S. 3804: Combating Online Infringements and Counterfeits Act ("COICA") is on its way to the full Senate after breezing through Committee 19-0. It provides procedures for the U.S. Attorney General ("AG") to shut down a web site that is "primarily designed, has no demonstrable, commercially significant purpose or use other than, or is marketed by its operator, or by a person acting in concert with the operator..." to violate copyright or trademark rights. The provisions are slightly more detailed in terms of what the AG must show in order to temporarily or permanently shut down a site (not much!), jurisdictional (in rem proceedings) and appeal issues, and other fun stuff found in a piece of legislation (except this one's got a distinct "guilty until proven innocent" ring to it), but that's the gist of it. See here for a rundown of the threats to free speech, innovation and internet architecture contained in the bill as currently written. My focus is on any potential relationship with ACTA, public disclosure requirements in both ACTA and COICA, and scratching the surface of the constitutional law issues related to separation of powers.
I'm glad to see a provision requiring reporting of the infringing domain names to the IP Enforcement Coordinator, who must publish them. The AG also must publish a procedure for members of the public to submit information about infringing sites to pursue, ways for rightsholders to identify such sites to the DOJ, and ways for rightsholders to supplement ongoing investigations, among other things. This section should be pried open further by requiring consideration of comments from any interested stakeholders before formulating these rules.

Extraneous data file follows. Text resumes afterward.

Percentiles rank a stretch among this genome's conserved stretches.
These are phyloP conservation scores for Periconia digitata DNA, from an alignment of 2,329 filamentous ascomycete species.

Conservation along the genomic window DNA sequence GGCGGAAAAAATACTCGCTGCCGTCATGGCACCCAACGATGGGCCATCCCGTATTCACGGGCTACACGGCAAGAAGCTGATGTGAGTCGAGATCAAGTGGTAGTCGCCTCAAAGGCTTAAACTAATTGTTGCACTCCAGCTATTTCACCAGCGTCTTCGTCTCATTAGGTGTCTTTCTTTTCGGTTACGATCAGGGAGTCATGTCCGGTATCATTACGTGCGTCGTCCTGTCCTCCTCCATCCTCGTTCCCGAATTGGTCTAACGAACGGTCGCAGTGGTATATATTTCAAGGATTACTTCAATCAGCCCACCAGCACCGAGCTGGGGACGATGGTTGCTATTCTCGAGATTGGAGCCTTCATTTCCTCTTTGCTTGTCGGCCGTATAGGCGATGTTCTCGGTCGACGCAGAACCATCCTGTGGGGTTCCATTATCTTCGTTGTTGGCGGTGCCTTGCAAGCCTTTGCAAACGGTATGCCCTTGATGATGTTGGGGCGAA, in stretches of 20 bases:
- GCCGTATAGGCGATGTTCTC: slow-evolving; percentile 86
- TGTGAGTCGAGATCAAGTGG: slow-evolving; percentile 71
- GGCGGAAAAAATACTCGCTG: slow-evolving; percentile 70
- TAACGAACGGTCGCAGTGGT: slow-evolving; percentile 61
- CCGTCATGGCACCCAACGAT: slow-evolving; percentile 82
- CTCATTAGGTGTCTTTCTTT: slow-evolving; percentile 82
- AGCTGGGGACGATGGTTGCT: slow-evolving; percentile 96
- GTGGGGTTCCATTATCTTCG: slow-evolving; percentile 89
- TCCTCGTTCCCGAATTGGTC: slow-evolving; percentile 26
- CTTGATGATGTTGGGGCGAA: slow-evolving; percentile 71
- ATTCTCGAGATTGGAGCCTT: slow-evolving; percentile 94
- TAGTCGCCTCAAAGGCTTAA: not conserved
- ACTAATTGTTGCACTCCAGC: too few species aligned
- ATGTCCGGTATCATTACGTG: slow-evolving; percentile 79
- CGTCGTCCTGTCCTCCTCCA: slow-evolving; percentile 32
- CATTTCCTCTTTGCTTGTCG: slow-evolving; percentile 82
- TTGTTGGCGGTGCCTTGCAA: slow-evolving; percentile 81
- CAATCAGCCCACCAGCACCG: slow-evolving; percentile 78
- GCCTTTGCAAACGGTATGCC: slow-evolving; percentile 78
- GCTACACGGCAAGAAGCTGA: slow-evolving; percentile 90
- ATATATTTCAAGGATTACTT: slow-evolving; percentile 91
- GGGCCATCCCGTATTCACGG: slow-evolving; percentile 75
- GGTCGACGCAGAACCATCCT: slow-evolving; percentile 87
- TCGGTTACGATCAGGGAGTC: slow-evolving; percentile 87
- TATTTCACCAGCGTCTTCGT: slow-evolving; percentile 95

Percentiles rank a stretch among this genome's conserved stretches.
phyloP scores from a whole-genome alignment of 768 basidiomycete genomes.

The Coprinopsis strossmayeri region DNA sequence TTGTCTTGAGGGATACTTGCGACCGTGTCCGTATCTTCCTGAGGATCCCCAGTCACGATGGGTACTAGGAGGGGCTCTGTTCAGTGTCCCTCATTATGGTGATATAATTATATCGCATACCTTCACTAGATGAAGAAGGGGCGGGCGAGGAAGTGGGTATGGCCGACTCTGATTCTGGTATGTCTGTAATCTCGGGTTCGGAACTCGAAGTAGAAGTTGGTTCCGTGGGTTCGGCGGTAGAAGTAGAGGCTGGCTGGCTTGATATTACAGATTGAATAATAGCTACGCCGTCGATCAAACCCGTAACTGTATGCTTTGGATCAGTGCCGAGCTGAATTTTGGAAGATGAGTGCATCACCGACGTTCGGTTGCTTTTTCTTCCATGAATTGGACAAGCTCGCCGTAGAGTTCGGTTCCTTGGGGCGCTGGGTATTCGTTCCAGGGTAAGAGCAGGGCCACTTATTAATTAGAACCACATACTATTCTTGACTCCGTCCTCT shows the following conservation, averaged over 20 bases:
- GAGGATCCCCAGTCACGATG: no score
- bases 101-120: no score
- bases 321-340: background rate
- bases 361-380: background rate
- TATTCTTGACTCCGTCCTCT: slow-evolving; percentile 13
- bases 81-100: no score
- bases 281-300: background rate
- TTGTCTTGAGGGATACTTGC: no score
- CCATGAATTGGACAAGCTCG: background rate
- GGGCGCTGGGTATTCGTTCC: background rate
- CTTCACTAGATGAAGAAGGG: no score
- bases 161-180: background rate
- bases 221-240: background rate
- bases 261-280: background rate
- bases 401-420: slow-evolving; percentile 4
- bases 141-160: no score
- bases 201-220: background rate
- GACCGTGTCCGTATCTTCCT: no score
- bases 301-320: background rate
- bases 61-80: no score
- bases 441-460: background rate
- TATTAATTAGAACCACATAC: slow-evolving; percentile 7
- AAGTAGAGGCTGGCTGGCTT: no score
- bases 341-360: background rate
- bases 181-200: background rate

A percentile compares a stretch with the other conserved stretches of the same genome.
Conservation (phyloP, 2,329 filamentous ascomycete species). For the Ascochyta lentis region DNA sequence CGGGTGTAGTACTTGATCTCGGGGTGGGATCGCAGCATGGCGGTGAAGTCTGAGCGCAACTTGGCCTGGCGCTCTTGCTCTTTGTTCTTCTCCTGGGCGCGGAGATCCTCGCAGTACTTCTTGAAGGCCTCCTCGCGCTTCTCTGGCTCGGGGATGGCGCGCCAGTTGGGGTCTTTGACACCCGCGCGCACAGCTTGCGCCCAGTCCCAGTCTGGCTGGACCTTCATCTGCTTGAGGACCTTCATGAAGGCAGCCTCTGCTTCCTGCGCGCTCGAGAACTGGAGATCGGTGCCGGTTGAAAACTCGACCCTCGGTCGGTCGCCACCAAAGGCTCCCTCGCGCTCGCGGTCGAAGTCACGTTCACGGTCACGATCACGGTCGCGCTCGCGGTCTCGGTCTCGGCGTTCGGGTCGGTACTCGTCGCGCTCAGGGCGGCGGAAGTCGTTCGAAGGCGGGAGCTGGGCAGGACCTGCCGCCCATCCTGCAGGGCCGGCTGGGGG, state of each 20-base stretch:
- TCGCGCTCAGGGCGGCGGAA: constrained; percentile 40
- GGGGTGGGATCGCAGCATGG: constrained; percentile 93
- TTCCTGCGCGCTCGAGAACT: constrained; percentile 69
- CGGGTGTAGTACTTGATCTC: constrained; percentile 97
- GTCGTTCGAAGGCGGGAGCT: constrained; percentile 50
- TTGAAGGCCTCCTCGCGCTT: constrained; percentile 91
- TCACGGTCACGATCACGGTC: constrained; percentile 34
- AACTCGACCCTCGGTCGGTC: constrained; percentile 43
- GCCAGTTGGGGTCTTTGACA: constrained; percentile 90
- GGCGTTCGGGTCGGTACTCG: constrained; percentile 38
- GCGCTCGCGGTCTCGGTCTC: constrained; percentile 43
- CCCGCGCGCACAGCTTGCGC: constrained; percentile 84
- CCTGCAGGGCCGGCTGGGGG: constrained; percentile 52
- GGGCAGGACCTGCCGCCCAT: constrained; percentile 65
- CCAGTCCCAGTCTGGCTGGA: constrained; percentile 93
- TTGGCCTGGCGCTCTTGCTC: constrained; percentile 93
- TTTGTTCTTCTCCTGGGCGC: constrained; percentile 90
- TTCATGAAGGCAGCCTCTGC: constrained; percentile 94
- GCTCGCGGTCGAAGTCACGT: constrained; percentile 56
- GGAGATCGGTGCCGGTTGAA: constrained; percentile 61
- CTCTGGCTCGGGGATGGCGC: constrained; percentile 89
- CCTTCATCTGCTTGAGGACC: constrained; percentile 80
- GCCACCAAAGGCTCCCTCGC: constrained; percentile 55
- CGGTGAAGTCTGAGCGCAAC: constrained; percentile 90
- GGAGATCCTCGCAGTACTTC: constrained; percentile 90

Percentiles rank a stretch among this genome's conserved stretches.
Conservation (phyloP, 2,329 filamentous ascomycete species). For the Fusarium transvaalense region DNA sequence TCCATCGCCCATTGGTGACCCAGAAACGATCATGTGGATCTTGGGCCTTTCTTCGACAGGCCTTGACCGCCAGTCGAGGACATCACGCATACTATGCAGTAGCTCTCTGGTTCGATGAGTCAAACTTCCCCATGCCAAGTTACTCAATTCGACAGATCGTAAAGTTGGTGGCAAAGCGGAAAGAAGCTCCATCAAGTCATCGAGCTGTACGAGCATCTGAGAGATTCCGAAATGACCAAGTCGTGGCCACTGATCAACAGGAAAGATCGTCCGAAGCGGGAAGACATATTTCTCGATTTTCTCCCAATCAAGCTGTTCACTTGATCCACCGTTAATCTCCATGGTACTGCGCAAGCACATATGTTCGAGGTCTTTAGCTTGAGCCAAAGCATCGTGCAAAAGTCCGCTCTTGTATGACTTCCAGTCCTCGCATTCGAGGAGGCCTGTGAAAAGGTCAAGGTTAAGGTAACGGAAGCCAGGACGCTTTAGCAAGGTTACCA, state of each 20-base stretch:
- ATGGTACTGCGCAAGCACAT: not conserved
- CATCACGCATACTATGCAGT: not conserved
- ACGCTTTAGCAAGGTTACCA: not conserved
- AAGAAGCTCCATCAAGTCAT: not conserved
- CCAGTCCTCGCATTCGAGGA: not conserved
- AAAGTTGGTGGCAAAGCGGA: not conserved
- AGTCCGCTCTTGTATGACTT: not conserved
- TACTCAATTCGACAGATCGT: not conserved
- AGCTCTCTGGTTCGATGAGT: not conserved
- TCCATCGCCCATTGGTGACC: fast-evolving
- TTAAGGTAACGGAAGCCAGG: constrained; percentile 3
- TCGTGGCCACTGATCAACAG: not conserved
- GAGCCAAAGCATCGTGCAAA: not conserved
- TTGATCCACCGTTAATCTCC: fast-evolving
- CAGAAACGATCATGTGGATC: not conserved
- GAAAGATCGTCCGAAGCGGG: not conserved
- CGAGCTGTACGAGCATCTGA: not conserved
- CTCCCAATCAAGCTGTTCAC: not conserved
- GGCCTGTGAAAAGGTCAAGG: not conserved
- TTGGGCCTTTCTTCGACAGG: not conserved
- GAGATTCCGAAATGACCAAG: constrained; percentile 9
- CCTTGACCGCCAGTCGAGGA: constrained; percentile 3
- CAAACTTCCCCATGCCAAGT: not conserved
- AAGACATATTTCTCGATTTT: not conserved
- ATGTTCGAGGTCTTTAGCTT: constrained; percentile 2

Also, depending on what happens with ACTA in the US, what role will COICA then play? There may be important issues addressed by parts of ACTA, but the whole process has seemed like a bit of a sham from the start. The constant calls for public participation in the U.S. and abroad have led to (very) modest progress on that front. I'm not sure what was such a big secret about re-writing the DMCA into ACTA. Supporters would argue that the language of ACTA Section 5, the digital enforcement section, and the DMCA itself, are merely implementations of the WIPO Copyright Treaty. This is true with respect to the latter, although the scope of the implementation has been questioned plenty. Either way, there are other concerns, such as the troubling border control measures made possible by ACTA. I also agree with the constitutional issues raised about ACTA. If it moves forward, a lawsuit seems inevitable. A related concern is that COICA is a sort of backdoor implementation of ACTA into domestic law. An argument can probably be made that the TRIPs enforcement provisions encompass COICA too, but that's another can of worms that I'm too tired to open.